What is Hall Effect?

If a specimen carrying a current is placed in transverse magnetic field an electric filed is induced in a direction perpendicular to both electric current and magnetic field. This phenomenon is known as Hall Effect. Let us consider a semiconductor bar of breadth ‘l’ in the in the direction of magnetic field and width ‘d’ carrying a uniform current ‘I’ travelling in X direction and placed in uniform magnetic field ‘B’ in Y direction. Assume the semiconductor current is composed of flow of charge carrier each carrying an electric charge ‘Q’, the Lorentz force on each charge carrier is Fl = BoQVo where Vo is velocity of charge carrier and is given by Vo = I/ (ldΦ), Φ is charge concentration (or) charge density, the force due to electric field produced by displaced charge is Fe= E*Q. At equilibrium these two forces balances each other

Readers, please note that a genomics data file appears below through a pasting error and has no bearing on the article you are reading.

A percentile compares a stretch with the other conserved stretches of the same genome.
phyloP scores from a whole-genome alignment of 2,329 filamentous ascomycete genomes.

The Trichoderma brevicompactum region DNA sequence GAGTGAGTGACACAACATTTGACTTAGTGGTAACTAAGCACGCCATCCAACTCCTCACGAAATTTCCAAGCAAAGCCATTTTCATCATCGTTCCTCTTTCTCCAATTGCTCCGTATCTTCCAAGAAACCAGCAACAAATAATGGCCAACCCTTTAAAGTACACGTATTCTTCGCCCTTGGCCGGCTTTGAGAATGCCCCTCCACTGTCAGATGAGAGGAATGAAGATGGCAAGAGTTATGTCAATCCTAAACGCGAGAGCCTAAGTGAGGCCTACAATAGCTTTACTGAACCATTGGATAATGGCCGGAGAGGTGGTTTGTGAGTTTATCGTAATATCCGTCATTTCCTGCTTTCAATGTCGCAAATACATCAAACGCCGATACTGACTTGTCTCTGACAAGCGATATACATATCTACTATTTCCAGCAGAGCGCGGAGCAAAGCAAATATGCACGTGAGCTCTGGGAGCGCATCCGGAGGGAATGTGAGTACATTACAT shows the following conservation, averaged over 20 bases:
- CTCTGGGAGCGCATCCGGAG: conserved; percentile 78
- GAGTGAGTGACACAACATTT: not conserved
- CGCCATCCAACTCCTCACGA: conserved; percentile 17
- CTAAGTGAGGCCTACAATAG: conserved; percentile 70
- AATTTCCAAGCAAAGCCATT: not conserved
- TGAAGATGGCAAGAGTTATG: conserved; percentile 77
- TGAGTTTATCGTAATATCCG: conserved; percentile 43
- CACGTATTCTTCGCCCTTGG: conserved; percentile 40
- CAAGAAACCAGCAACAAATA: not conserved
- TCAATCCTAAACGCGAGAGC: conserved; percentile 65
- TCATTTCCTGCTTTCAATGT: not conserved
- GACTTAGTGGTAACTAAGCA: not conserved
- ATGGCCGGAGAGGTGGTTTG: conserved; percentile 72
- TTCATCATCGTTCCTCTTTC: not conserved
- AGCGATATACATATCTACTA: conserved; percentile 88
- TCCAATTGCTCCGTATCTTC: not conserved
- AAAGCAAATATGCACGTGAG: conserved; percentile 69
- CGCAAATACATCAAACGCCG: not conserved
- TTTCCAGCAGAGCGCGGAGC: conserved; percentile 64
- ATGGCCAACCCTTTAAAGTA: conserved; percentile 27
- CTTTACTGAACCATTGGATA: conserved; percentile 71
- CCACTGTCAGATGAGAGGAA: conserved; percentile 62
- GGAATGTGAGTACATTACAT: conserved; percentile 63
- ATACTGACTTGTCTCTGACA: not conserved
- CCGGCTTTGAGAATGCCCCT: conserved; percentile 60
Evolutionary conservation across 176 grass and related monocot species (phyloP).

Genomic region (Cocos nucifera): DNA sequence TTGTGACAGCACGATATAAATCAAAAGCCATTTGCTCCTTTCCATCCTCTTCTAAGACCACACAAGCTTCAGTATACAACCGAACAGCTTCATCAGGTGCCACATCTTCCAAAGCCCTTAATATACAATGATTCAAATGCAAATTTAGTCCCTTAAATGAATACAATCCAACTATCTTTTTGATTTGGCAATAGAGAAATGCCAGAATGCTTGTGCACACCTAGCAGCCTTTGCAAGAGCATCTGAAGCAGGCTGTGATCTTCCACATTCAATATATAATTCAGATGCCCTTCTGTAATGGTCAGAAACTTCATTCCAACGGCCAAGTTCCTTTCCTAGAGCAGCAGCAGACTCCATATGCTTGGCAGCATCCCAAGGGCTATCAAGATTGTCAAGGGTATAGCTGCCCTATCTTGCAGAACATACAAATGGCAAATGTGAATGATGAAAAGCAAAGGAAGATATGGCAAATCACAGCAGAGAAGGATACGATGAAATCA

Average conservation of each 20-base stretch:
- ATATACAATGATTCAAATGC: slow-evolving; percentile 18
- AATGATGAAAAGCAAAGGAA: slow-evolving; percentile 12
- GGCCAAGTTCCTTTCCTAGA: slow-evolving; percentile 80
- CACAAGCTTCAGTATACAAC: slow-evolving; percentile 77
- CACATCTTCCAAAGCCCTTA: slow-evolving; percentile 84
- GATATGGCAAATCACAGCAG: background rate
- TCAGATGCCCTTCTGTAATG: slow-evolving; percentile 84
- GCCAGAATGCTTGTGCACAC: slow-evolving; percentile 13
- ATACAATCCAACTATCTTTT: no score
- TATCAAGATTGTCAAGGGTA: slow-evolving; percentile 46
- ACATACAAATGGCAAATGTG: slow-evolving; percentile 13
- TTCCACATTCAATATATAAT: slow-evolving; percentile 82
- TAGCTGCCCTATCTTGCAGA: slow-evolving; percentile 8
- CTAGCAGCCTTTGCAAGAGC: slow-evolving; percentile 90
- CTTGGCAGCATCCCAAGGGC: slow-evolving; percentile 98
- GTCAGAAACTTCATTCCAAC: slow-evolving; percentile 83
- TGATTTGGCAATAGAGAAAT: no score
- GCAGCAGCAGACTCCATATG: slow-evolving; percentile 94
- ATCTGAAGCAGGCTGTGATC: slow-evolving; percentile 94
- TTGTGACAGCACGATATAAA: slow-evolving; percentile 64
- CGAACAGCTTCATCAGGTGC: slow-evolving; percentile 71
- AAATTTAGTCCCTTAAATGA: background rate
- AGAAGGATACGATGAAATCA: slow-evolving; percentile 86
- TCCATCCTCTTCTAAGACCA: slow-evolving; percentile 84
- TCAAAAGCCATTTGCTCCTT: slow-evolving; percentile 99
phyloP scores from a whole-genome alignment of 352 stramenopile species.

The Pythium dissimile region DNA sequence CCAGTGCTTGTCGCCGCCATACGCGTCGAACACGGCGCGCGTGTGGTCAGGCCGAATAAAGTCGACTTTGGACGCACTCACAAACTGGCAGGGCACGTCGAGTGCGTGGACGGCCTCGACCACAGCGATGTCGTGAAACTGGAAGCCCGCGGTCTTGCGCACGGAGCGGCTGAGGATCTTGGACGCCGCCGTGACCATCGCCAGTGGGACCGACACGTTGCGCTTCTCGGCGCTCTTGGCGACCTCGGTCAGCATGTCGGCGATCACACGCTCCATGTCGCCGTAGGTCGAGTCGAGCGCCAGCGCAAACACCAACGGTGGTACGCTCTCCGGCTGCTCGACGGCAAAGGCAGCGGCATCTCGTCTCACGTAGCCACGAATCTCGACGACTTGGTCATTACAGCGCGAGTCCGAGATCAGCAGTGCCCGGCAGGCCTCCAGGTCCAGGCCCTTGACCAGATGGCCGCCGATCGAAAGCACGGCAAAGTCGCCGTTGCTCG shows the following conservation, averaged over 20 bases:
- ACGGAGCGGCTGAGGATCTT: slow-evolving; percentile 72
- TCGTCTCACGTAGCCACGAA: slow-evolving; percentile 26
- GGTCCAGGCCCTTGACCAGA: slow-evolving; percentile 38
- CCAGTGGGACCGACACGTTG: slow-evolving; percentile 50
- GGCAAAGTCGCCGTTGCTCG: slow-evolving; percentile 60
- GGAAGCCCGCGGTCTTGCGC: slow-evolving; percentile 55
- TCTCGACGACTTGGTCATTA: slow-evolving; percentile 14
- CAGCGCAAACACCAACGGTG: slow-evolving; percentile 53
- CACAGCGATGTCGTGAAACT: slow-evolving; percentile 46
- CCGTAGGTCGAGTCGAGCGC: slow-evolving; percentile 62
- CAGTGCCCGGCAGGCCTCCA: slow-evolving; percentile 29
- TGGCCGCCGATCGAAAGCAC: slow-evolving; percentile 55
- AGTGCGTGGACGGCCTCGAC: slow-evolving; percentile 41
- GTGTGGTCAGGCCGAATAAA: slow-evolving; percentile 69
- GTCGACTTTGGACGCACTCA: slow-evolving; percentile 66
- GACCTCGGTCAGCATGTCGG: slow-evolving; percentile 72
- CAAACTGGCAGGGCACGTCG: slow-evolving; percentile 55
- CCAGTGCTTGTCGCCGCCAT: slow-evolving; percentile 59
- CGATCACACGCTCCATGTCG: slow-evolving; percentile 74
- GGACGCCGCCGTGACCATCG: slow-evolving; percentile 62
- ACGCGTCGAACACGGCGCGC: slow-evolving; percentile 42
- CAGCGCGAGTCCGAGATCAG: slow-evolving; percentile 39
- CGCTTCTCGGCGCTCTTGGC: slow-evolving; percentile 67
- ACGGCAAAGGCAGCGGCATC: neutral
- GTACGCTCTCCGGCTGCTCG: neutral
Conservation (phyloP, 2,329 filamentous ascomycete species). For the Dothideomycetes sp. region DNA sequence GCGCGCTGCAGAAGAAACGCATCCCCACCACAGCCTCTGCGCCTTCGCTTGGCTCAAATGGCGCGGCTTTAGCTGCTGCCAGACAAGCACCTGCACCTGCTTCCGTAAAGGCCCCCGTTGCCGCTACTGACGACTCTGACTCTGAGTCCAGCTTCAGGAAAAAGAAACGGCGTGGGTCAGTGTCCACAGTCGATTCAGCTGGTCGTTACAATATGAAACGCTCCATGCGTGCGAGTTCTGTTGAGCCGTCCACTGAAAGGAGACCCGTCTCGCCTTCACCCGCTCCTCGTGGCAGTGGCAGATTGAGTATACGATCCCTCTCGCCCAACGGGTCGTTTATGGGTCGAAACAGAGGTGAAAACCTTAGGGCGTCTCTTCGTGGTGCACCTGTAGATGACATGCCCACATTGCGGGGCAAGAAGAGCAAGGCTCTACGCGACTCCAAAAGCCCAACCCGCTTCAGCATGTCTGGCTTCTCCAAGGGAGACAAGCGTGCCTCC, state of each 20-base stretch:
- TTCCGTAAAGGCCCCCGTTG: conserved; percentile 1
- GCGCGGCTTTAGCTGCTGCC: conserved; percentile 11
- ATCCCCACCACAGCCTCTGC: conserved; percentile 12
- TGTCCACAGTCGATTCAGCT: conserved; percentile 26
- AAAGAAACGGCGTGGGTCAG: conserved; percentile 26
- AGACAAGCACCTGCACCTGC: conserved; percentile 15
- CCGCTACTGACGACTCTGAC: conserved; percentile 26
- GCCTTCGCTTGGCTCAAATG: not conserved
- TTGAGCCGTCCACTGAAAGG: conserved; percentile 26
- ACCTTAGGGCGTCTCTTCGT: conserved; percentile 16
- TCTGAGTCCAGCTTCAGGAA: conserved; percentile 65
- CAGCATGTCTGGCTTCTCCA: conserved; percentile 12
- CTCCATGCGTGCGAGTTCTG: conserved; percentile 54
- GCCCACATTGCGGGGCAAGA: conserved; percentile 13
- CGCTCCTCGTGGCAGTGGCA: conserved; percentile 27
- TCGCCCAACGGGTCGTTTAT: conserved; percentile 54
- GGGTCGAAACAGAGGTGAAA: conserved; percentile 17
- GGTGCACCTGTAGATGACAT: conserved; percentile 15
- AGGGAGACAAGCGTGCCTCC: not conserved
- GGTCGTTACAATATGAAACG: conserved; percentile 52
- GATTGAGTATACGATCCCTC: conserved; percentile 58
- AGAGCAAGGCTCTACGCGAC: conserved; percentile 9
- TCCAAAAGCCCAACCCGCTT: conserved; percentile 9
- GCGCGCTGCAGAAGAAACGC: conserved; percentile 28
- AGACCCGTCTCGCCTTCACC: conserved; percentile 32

BoQVo = E*Q

Electric field produced by displaced charges is equal to E = VH/d, where VH is hall voltage. Hence VH = (Bo* I)/ (lΦ), VH = (BoI*RH)/ l where RH is hall coefficient given by RH = (1/ Φ).